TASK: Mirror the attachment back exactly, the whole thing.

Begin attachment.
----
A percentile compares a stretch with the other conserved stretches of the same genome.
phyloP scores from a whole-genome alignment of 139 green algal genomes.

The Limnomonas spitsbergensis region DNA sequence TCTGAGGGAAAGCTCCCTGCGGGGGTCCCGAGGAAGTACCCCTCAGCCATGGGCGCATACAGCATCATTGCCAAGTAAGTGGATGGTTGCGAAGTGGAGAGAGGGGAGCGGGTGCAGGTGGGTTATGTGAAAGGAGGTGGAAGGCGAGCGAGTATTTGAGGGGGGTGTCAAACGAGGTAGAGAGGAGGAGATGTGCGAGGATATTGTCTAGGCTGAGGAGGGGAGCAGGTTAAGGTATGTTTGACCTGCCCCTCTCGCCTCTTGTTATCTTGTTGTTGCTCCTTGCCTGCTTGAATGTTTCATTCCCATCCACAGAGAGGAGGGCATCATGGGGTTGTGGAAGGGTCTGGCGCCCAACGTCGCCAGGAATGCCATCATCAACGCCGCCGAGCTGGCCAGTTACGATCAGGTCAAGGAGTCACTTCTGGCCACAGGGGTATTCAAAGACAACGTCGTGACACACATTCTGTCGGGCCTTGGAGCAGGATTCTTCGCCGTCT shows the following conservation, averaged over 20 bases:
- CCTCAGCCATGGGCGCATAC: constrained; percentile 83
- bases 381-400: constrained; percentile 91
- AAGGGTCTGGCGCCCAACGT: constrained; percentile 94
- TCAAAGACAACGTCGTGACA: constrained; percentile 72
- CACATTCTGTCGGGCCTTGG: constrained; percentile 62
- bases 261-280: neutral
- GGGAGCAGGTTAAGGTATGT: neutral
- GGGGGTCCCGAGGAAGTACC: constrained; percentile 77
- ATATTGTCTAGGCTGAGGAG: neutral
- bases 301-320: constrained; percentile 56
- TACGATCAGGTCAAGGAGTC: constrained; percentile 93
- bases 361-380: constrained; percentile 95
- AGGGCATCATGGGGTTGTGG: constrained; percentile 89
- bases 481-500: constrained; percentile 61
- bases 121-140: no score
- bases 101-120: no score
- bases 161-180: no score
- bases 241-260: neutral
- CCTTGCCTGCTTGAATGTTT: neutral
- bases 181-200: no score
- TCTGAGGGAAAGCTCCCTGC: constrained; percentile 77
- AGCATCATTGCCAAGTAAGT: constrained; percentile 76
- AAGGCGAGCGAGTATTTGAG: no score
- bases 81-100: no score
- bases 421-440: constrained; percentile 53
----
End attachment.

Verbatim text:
A percentile compares a stretch with the other conserved stretches of the same genome.
phyloP scores from a whole-genome alignment of 139 green algal genomes.

The Limnomonas spitsbergensis region DNA sequence TCTGAGGGAAAGCTCCCTGCGGGGGTCCCGAGGAAGTACCCCTCAGCCATGGGCGCATACAGCATCATTGCCAAGTAAGTGGATGGTTGCGAAGTGGAGAGAGGGGAGCGGGTGCAGGTGGGTTATGTGAAAGGAGGTGGAAGGCGAGCGAGTATTTGAGGGGGGTGTCAAACGAGGTAGAGAGGAGGAGATGTGCGAGGATATTGTCTAGGCTGAGGAGGGGAGCAGGTTAAGGTATGTTTGACCTGCCCCTCTCGCCTCTTGTTATCTTGTTGTTGCTCCTTGCCTGCTTGAATGTTTCATTCCCATCCACAGAGAGGAGGGCATCATGGGGTTGTGGAAGGGTCTGGCGCCCAACGTCGCCAGGAATGCCATCATCAACGCCGCCGAGCTGGCCAGTTACGATCAGGTCAAGGAGTCACTTCTGGCCACAGGGGTATTCAAAGACAACGTCGTGACACACATTCTGTCGGGCCTTGGAGCAGGATTCTTCGCCGTCT shows the following conservation, averaged over 20 bases:
- CCTCAGCCATGGGCGCATAC: constrained; percentile 83
- bases 381-400: constrained; percentile 91
- AAGGGTCTGGCGCCCAACGT: constrained; percentile 94
- TCAAAGACAACGTCGTGACA: constrained; percentile 72
- CACATTCTGTCGGGCCTTGG: constrained; percentile 62
- bases 261-280: neutral
- GGGAGCAGGTTAAGGTATGT: neutral
- GGGGGTCCCGAGGAAGTACC: constrained; percentile 77
- ATATTGTCTAGGCTGAGGAG: neutral
- bases 301-320: constrained; percentile 56
- TACGATCAGGTCAAGGAGTC: constrained; percentile 93
- bases 361-380: constrained; percentile 95
- AGGGCATCATGGGGTTGTGG: constrained; percentile 89
- bases 481-500: constrained; percentile 61
- bases 121-140: no score
- bases 101-120: no score
- bases 161-180: no score
- bases 241-260: neutral
- CCTTGCCTGCTTGAATGTTT: neutral
- bases 181-200: no score
- TCTGAGGGAAAGCTCCCTGC: constrained; percentile 77
- AGCATCATTGCCAAGTAAGT: constrained; percentile 76
- AAGGCGAGCGAGTATTTGAG: no score
- bases 81-100: no score
- bases 421-440: constrained; percentile 53